TALLAHASSEE, Fla. -- The National Head Start Association is describing a Houston couple as "angel investors" after they donated $10 million to help reopen classes for thousands of children affected by the federal government shutdown.

Laura and John Arnold of Houston offered the cash so Head Start programs could open their doors through the end of October.

In Tallahassee, teachers hung a cheerful, hand-drawn sign outside a Head Start facility saying, "Welcome Back Parents and Children."

The government shutdown closed Head Start programs in six states including Florida. Nearly 400 children and about 100 teachers were locked out of their classrooms for one week in north Florida.

Now the children are back in their classes, happily singing songs and learning again. They're also receiving meals, dental care and medical services.

Head Start Director Laurie Gan Leiner says it was a tough week for students and their parents. Some had to miss work, and paychecks, to take care of their children.

"It was very difficult for them. It was also very difficult for our staff. We were worried that parents might have to pull their children out, or staff might have to find other jobs. Luckily everybody has returned. Some parents had to send their children out of town to other relatives so they could be cared for, so they could continue to work."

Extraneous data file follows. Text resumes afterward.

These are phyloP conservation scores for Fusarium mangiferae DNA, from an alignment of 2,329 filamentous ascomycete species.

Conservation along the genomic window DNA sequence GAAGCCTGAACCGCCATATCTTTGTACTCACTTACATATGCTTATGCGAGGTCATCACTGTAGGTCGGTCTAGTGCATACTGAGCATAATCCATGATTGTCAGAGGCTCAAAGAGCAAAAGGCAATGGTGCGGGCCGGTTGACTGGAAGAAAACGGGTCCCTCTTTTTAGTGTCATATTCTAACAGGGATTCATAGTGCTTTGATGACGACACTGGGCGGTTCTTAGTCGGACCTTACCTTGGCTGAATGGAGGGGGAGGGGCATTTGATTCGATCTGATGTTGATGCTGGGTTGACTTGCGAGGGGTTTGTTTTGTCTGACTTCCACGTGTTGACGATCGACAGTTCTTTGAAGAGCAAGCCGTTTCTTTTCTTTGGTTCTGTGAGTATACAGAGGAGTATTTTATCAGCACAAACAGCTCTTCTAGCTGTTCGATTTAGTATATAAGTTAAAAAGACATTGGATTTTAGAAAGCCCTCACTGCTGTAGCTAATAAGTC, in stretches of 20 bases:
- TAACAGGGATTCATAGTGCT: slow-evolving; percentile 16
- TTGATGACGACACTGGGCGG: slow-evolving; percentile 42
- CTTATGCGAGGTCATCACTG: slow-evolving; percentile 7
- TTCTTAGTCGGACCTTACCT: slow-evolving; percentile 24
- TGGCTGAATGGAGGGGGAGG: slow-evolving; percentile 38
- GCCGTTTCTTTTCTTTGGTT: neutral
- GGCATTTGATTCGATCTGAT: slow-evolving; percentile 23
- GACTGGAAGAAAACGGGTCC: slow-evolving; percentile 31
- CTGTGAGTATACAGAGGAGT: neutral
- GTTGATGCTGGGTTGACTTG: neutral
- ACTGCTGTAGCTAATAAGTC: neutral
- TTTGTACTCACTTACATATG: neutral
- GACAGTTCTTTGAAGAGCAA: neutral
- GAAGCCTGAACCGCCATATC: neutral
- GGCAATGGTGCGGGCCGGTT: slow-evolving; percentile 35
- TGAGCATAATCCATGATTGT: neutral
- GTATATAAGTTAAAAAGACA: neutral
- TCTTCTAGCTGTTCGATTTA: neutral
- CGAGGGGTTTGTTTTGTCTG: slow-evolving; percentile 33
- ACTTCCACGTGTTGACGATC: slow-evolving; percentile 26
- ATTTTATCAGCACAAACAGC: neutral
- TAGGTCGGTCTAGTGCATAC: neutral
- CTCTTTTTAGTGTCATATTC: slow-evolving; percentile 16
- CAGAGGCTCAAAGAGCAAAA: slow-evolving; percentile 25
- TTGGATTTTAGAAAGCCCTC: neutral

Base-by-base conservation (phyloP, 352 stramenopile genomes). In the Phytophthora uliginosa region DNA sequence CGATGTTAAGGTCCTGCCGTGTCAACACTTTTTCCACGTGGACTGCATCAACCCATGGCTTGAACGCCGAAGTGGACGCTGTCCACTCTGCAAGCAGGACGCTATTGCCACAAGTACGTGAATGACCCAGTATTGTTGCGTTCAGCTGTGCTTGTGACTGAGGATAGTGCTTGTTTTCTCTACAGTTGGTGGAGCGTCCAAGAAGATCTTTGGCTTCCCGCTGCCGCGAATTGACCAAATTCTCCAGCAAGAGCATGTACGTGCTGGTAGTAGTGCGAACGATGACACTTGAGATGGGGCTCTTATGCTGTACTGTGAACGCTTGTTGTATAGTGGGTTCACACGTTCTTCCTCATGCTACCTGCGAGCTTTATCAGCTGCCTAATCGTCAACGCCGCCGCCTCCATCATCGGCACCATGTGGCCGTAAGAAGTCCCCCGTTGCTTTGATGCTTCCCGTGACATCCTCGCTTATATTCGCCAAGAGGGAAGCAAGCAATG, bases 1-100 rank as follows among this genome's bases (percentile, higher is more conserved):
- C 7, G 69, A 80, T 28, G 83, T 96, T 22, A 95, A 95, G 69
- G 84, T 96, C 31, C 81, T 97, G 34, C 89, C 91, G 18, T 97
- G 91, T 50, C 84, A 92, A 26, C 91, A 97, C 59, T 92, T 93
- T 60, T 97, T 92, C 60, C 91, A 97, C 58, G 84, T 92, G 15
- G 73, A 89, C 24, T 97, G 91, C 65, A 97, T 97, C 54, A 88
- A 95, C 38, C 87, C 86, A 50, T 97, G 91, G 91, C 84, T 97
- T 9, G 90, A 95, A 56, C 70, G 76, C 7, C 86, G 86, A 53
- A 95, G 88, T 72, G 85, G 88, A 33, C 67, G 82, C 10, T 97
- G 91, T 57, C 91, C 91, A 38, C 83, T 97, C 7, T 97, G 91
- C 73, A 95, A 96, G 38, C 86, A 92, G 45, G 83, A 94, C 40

Leiner said parents, children and staffers are ecstatic that classes have resumed.

But the emergency $10 million grant from Laura and John Arnold will only keep Head Start programs open through the end of October, so teachers and parents still feel some anxiety over the possibility of another shutdown.

"If Congress doesn't start speaking to each other better then we don't know what will happen November 1st. If this continues past November 1st then there will be another 150 programs that will be impacted because that's when their fiscal year should start."

It's estimated more than 85,000 children in 41 states would be affected if the shutdown continues into November.

Leiner said explaining to the young pre-school students why their classes are shutting down has been a challenge.

"One of the children said, 'Why were we closed?' So it's interesting to see that even the children are aware that something is going on and it's kind of hard to explain to them. They are all so happy to be back at school."

The Arnolds' payment of $10 million to Head Start is an interest-free loan that will be repaid if Congress passes a budget that's retroactive to October 1.

However if it's not retroactive, then Head Start will not have to repay the money.